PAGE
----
New Year’s card features Engineering and Science Building in augmented reality
Circumstances standing in the way of a traditional groundbreaking at the School of Engineering led to a high-tech solution – all in a day’s work for our professors and students.
When stakeholders in the new Engineering and Science Building met to work out a schedule for the event, one hurdle after another presented itself. Then Christopher Rowe, director of engineering communications and associate professor of the practice of engineering management, had an idea: Why not make it a virtual groundbreaking that thousands of people could enjoy?
He’d been inspired by an augmented reality experience created by McLaren Automotive to promote its P1 sports car, which appeared to jump off the page when viewed through his smartphone’s Augment app. Rowe wanted to use the same idea for the Engineering and Science Building, distributing a 3-D image through the School of Engineering’s annual New Year’s greeting card.
School of Engineering Dean Philippe Fauchet was an immediate fan of the idea.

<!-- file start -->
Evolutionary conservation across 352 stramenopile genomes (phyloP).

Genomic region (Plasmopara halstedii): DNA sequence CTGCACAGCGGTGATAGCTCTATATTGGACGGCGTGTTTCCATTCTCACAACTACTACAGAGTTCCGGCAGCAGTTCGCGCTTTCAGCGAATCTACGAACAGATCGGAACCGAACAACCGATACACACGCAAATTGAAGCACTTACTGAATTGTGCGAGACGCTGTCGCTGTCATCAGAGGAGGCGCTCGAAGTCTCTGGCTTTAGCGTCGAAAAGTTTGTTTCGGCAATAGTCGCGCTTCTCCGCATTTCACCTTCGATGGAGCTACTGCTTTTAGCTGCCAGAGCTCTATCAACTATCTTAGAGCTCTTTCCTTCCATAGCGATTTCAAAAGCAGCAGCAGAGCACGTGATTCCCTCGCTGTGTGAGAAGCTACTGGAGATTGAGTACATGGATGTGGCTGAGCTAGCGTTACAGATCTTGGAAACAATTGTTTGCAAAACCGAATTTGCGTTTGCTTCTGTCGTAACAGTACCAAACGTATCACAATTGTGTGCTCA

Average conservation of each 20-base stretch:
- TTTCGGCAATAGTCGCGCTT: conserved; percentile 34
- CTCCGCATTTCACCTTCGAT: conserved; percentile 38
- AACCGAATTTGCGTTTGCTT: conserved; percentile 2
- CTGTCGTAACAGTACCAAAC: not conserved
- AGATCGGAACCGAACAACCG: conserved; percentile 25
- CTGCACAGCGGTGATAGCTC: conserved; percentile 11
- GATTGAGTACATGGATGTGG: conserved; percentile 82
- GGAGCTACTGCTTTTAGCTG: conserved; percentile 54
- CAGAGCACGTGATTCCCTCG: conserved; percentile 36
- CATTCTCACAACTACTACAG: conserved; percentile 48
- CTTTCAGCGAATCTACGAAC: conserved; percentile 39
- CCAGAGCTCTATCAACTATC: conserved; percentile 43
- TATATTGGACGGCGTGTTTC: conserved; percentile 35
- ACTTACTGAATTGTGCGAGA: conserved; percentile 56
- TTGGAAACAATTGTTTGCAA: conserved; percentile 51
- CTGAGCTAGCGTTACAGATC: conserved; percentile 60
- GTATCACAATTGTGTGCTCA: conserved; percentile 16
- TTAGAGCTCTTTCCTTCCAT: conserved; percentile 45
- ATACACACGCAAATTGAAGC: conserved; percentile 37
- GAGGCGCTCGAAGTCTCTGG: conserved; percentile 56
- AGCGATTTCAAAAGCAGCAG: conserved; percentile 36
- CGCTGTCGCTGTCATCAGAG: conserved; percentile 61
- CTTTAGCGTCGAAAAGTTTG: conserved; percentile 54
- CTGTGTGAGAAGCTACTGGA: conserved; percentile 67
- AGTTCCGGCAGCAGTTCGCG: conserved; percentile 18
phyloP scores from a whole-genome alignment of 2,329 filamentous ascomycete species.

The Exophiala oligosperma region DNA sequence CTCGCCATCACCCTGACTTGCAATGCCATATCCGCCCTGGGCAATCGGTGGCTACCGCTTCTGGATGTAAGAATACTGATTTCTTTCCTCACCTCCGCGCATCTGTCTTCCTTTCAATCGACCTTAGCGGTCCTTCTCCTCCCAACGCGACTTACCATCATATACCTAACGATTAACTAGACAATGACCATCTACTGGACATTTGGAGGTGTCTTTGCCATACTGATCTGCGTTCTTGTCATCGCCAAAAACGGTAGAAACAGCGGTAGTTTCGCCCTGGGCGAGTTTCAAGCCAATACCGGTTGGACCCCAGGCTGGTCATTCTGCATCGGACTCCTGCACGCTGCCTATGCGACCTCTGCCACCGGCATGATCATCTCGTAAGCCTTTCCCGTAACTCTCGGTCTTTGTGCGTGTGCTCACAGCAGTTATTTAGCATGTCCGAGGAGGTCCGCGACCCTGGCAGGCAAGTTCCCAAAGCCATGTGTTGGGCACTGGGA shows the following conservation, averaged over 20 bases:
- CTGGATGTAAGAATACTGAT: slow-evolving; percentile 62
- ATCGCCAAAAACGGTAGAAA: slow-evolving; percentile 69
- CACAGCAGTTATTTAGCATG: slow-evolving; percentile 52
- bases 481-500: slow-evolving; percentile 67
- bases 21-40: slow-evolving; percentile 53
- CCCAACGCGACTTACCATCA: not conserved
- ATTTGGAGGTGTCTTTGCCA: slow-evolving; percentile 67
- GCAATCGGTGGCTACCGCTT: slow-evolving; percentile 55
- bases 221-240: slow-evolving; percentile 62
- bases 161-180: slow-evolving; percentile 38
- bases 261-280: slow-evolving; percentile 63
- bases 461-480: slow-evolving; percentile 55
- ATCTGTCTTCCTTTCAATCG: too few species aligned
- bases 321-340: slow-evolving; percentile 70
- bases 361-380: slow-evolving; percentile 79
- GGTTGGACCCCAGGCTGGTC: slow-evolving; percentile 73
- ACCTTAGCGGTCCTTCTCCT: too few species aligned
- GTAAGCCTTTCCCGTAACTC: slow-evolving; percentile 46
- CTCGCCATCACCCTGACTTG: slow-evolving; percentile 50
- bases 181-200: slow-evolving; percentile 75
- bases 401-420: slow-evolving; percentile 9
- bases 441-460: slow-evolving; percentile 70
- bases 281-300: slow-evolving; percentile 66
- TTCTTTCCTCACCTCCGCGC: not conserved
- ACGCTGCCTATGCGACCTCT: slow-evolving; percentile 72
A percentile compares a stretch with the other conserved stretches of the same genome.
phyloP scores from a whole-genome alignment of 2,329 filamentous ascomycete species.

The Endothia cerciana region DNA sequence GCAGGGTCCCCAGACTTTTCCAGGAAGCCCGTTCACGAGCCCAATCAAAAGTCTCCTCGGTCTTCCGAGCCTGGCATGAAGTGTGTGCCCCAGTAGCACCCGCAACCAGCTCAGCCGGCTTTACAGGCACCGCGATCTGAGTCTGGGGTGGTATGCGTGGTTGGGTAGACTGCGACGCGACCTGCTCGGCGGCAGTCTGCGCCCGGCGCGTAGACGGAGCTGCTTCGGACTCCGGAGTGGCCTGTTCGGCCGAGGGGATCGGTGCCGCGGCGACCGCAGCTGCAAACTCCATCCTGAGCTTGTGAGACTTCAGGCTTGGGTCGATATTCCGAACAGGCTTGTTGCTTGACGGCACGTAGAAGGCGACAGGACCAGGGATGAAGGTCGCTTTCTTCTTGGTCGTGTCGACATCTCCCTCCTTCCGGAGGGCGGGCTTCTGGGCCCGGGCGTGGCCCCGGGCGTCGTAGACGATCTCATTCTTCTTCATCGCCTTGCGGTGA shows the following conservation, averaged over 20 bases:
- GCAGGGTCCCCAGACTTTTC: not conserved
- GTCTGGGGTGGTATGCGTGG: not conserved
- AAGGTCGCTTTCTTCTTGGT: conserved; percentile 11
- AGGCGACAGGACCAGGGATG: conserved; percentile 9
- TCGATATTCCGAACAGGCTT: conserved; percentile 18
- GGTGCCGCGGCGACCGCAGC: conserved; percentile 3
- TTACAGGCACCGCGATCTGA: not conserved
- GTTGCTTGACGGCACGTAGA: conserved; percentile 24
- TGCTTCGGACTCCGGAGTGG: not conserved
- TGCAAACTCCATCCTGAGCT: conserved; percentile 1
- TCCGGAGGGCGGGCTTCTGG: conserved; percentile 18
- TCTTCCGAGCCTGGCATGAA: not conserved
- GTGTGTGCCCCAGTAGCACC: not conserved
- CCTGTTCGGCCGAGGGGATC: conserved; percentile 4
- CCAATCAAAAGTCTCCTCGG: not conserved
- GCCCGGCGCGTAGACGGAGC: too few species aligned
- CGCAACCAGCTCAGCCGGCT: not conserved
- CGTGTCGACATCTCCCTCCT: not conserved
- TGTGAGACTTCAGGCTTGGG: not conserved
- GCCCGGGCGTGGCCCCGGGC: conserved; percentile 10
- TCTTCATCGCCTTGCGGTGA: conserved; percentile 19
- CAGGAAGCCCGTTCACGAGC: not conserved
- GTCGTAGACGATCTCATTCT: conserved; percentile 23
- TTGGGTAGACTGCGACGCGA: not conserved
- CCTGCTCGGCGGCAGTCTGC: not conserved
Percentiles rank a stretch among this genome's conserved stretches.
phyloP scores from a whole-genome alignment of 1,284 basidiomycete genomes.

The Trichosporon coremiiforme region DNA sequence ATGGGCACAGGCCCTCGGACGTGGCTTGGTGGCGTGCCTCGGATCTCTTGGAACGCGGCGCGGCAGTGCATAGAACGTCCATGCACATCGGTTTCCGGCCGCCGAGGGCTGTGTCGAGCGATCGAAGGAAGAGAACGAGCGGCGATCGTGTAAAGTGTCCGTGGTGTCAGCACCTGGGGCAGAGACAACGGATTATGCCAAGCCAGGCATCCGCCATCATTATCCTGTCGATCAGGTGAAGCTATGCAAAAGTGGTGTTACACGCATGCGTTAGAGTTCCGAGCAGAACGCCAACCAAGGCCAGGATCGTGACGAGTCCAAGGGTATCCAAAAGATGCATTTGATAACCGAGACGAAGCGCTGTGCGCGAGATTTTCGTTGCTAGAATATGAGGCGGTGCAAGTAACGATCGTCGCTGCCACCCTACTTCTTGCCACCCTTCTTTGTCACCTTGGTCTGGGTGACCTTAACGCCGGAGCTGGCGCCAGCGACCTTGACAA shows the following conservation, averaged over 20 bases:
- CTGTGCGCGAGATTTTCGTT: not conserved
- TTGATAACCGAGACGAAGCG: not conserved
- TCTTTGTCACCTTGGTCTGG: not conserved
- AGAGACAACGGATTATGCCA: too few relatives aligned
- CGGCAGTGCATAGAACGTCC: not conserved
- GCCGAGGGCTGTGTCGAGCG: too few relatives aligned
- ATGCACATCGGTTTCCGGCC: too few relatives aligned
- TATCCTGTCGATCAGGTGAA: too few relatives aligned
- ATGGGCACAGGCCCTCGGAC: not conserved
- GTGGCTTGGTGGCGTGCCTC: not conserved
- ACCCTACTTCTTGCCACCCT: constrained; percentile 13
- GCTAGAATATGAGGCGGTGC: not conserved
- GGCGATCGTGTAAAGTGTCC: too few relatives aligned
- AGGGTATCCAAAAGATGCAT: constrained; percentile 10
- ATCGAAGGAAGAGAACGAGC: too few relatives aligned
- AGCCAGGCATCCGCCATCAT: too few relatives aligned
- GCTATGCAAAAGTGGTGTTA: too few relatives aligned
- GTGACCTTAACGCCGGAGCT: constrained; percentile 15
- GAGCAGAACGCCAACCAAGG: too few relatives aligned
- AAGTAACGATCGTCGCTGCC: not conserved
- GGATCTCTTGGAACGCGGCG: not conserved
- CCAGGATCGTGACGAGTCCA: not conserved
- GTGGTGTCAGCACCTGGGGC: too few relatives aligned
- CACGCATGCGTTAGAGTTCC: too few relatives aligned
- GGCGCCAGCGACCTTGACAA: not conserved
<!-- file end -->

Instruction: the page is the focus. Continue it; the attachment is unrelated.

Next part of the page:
“I liked that this year’s card would come with an augmented reality feature,” he said. “Friends of the School of Engineering could see both our new building and the kind of excellent work our students perform every day.”
Rowe collected plans for the site and worked with Meng Wang, a graduate student in computer science, who converted the CAD model created by the building’s architects into a format the Augment app could read. The result was a lifelike, high-tech rendering that the greeting card’s recipients – and now everyone who sees this article – can enjoy.
The majority of the 230,000-square-foot, seven-story Engineering and Science Building is expected to be completed in the summer of 2016. Estimated to cost $109 million, the building will contain a cleanroom and an Innovation Center, among other specialty tech spaces.
Heidi Hall, (615) 322-6614
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